Cattle brought most of the gringos to South Texas, but oil gave them a glimpse of wealth and power. Despite their light skin, the Parr men, patróns of South Texas, spoke Spanish as their first language. Like the cactus and barbed wire, the bougainvillea and orange tree in this arid land, they flaunted their charm and made no excuses for the thorns. They paid medical bills for the Hispanics. They helped their children go to college. But when it came time to vote, their benevolence demanded obedience.
In Duval County, it’s politics as usual. This is the world, Isabel (Izzie) Martin is transported to––a world of wealth and deprivation, of generosity and expectation, and most of all, of firm class lines. When her parents divorce, she and her mother come to live at her uncle’s Rancho de las Higueras, Ranch of the Fig Trees––a luxurious haven if it weren’t for those insidious little rumors about the family’s involvement in election fraud––an 87 graveyard vote margin that launched Lyndon Johnson into the U.S. Senate.
On April Fool’s Day, Isabel witnesses a terrible event that leads her to believe her beloved uncle, Tío, contributed to his brother George Parr’s death. At the funeral she overhears that Senator Johnson, may court Tío’s allegiance when he needs another election in the bag. Although she doesn’t understand all she sees and hears from this generation who withheld “adult” information, she is determined to find the truth about her uncle while vowing to protect him with her silence.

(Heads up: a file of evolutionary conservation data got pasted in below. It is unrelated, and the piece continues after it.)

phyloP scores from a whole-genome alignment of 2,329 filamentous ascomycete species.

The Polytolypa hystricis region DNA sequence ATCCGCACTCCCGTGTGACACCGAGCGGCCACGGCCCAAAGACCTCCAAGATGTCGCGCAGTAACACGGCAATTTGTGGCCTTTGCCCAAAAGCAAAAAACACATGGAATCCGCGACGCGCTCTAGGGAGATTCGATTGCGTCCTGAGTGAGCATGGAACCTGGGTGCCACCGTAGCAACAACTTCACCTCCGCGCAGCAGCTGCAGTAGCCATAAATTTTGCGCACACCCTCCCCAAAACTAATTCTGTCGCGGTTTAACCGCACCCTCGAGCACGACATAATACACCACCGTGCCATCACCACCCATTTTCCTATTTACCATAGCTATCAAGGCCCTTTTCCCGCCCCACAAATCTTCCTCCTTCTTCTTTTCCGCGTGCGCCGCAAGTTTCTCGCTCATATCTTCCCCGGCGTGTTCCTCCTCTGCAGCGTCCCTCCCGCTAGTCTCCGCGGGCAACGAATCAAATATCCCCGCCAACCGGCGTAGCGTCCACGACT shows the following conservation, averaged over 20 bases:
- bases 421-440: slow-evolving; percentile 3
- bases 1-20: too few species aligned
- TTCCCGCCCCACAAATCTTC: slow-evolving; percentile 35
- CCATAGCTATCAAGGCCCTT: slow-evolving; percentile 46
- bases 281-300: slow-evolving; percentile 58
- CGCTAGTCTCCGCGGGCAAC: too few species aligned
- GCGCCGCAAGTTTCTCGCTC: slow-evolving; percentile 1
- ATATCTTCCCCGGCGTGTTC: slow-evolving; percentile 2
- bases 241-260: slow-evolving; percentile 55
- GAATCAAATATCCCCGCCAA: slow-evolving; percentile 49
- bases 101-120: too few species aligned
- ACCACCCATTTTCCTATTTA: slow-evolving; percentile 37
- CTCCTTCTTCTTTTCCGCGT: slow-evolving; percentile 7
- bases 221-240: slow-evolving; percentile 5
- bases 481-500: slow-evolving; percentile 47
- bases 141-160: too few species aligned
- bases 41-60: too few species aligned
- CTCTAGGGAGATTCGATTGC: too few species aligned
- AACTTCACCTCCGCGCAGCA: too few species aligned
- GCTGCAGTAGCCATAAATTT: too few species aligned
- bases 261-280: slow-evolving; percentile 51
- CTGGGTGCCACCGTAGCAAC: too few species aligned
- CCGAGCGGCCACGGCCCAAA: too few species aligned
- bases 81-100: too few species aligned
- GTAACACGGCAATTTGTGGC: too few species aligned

She finds a friend in young gringo, Burt Charles. He is everything to her––her partner in crime, a voice of reason, her one solace in this burnt out country where everyone speaks Spanish––except her.
Ethnic and class lines induce skirmishes between her and Marisol, the Hispanic daughter of the Villanueva family who has worked for the Parrs for generations. Marisol is incensed at the extravagance that the younger Izzie flaunts. Izzie hates Marisol’s use of Spanish that excludes her. She resents Marisol’s academic success and attachment to a frail baby sister whom she believes to be spoiled.
In this coming-of-age novel, Mary Bryan Stafford sheds new light on the South Texas history of the Parr family and explores with humor and poignancy the dynamics of the times and the attitudes towards race and class in the South Texas of the 1950’s.
|Product dimensions:||6.00(w) x 9.00(h) x 0.65(d)|
About the Author
An award-winning author, she is published for "Blowout," in the anthology Women Write about the Southwest, winner of the Willa Award, "Epiphany" in the anthology The Noble Generation III and many times in the Texas Poetry Calendar.
In addition to being a quarterfinalist in Amazon's Breakthrough Novel Contest, her fiction has been recognized as a first place winner multiple times in writing contests throughout the country.
She has been a regular contributor of interesting and informative articles to County Life
Magazine and Faces and Places Magazine for the Texas Hill Country
Most Helpful Customer Reviews
This is a very lovely character-driven story about a young girl who, after the divorce of her parents, comes of age being forced to accept a new way of life while she seeks love and respect from those who do and don’t offer it so easily. Mary Bryan Stafford is an incredibly talented writer. Her character descriptions and emotions blended in beautifully with her scenes and the story’s action, both of which I felt like I was a part of. I know this author is writing another story, and I cannot wait to read what she’s whipping up! BTW, I love her title and cover—they match the story just perfectly.